Robert J. Cottrol
- Harold Paul Green Research Professor of Law
- 2000 H Street, NW
Washington, District Of Columbia 20052
Robert J. Cottrol joined the law school faculty in 1995 as a visiting professor of law of legal history. Previously, he taught at Rutgers University and Boston College, and had visited at the University of Virginia. As well as specializing in American legal history, Professor Cottrol has also taught torts and criminal law. His writings on law and history have appeared in the Yale Law Journal, Georgetown Law Journal, American Journal of Legal History, Law and Society Review, Slavery and Abolition: A Journal of Slave and Post-Slave Studies and American Quarterly, among others.
He is the author of The Afro-Yankees: Providence’s Black Community in the Antebellum Era (selected by Choice as an outstanding academic book for 1983), editor of Gun Control and the Constitution: Sources and Explorations on the Second Amendment (Book of the Month selection by the History Book Club), and From African to Yankee: Narratives of Slavery and Freedom in Antebellum New England (1998). Professor Cottrol’s book Brown v. Board of Education: Caste, Culture and the Constitution (2003) won the Langum Project Prize for Historical Literature in 2003 and was a “Book-of-the-Month” selection of the History Book Club. Most recently, he has authored The Long, Lingering Shadow: Slavery, Race, and Law in the American Hemisphere (2013).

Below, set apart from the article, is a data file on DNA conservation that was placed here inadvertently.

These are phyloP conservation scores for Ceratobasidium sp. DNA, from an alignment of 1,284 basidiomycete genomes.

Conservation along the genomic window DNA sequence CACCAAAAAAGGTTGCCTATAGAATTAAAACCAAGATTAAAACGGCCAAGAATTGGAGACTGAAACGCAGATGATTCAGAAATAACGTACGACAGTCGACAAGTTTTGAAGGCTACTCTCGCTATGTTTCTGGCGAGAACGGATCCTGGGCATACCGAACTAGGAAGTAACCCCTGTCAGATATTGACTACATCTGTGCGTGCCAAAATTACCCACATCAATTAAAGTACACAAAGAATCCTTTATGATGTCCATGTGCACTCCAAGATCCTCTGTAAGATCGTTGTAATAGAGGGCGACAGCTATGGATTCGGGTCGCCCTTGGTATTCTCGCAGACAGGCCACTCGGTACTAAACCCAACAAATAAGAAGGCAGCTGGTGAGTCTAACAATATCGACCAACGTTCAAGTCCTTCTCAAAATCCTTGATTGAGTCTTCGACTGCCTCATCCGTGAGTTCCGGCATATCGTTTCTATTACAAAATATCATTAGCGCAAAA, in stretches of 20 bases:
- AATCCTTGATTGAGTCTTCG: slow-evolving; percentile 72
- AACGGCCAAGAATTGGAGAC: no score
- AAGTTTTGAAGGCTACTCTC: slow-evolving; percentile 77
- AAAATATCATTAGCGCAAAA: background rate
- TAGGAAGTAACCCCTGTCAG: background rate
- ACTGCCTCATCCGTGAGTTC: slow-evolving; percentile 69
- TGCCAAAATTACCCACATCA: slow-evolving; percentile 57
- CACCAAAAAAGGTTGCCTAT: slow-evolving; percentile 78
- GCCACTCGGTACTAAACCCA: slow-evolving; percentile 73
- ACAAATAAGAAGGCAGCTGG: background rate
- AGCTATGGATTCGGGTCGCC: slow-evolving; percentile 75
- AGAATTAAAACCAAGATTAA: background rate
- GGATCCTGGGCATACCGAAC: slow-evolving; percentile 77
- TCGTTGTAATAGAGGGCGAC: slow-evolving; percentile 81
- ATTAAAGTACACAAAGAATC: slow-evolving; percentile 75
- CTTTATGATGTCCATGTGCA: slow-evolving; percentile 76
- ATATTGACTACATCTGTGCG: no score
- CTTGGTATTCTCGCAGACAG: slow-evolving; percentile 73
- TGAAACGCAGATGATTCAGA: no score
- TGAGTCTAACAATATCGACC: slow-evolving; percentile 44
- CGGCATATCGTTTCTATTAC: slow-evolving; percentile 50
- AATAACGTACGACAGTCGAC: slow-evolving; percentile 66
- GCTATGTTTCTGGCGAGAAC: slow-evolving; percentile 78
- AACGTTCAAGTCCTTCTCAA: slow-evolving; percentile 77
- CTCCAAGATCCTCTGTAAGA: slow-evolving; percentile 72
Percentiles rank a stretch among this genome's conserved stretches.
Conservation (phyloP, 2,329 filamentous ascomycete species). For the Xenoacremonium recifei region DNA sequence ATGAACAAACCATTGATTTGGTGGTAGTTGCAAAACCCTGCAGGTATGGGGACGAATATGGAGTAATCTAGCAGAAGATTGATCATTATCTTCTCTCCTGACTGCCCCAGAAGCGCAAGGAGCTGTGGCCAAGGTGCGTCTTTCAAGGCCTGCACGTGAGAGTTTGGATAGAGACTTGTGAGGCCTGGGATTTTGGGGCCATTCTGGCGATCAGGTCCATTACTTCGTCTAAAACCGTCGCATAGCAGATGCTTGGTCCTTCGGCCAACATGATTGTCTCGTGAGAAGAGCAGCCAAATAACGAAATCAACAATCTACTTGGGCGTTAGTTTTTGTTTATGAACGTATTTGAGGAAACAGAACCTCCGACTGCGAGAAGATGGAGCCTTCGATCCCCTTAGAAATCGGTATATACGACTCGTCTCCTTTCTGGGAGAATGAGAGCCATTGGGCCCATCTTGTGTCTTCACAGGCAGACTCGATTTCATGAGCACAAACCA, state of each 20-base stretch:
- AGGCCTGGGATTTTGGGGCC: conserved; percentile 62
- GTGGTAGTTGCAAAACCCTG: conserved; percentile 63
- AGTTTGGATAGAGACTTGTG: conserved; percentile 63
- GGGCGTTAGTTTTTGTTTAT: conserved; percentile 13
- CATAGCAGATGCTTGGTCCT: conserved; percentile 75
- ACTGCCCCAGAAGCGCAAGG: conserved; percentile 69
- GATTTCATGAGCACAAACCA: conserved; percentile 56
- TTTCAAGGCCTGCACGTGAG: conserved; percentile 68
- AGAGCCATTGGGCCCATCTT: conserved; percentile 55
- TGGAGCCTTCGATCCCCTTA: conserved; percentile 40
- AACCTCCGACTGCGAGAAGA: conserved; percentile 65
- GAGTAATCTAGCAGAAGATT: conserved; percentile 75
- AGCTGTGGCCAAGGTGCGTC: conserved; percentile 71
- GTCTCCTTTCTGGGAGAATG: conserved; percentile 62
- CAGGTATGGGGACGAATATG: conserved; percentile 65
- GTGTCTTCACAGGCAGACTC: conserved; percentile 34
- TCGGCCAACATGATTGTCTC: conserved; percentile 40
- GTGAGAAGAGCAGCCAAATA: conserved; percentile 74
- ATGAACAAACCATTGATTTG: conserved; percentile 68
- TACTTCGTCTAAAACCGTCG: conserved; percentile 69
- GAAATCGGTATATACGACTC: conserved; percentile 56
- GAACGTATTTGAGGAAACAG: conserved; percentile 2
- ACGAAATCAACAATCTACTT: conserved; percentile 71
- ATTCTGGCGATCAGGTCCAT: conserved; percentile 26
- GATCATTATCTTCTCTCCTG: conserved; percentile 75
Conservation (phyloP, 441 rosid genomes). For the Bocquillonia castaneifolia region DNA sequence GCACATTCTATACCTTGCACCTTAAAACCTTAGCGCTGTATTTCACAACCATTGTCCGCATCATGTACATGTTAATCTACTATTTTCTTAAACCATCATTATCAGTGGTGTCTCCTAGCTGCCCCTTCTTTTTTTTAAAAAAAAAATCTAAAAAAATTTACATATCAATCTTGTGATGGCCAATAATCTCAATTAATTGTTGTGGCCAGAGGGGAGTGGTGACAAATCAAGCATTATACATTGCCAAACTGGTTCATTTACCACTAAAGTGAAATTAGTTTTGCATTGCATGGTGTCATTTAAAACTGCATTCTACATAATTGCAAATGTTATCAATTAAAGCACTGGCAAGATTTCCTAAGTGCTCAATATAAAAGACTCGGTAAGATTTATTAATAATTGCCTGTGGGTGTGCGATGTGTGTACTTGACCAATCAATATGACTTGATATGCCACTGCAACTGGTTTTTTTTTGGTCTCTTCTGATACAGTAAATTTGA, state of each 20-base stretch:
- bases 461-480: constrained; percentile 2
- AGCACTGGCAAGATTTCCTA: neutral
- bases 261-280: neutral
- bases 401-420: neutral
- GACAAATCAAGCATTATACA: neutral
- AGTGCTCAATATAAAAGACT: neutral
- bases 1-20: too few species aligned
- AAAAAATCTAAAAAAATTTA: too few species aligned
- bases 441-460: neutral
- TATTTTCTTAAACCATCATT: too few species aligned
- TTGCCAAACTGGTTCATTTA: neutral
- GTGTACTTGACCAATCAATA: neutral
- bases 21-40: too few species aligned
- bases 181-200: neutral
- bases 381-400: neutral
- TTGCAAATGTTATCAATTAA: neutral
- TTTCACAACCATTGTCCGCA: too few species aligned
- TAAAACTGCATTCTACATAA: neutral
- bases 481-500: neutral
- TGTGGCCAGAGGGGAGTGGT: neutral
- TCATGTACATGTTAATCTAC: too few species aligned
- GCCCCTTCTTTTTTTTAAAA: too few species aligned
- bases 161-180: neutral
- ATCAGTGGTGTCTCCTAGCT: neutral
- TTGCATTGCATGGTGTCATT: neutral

He is currently doing research contrasting the role of law in the development of systems of slavery and racial hierarchy in the United States and Latin America. He has lectured on American law at the Federal Universities of Santa Catarina and Rio Grande do Sul in Brazil and the University of Buenos Aires and La Universidad del Museo Social in Argentina.
BA, PhD, Yale University; JD, Georgetown University
Robert J. Cottrol is quoted by China Radio International about the black market of guns and background checks.
Robert J. Cottrol is quoted in CBC News about the Las Vegas massacre and the gun debate.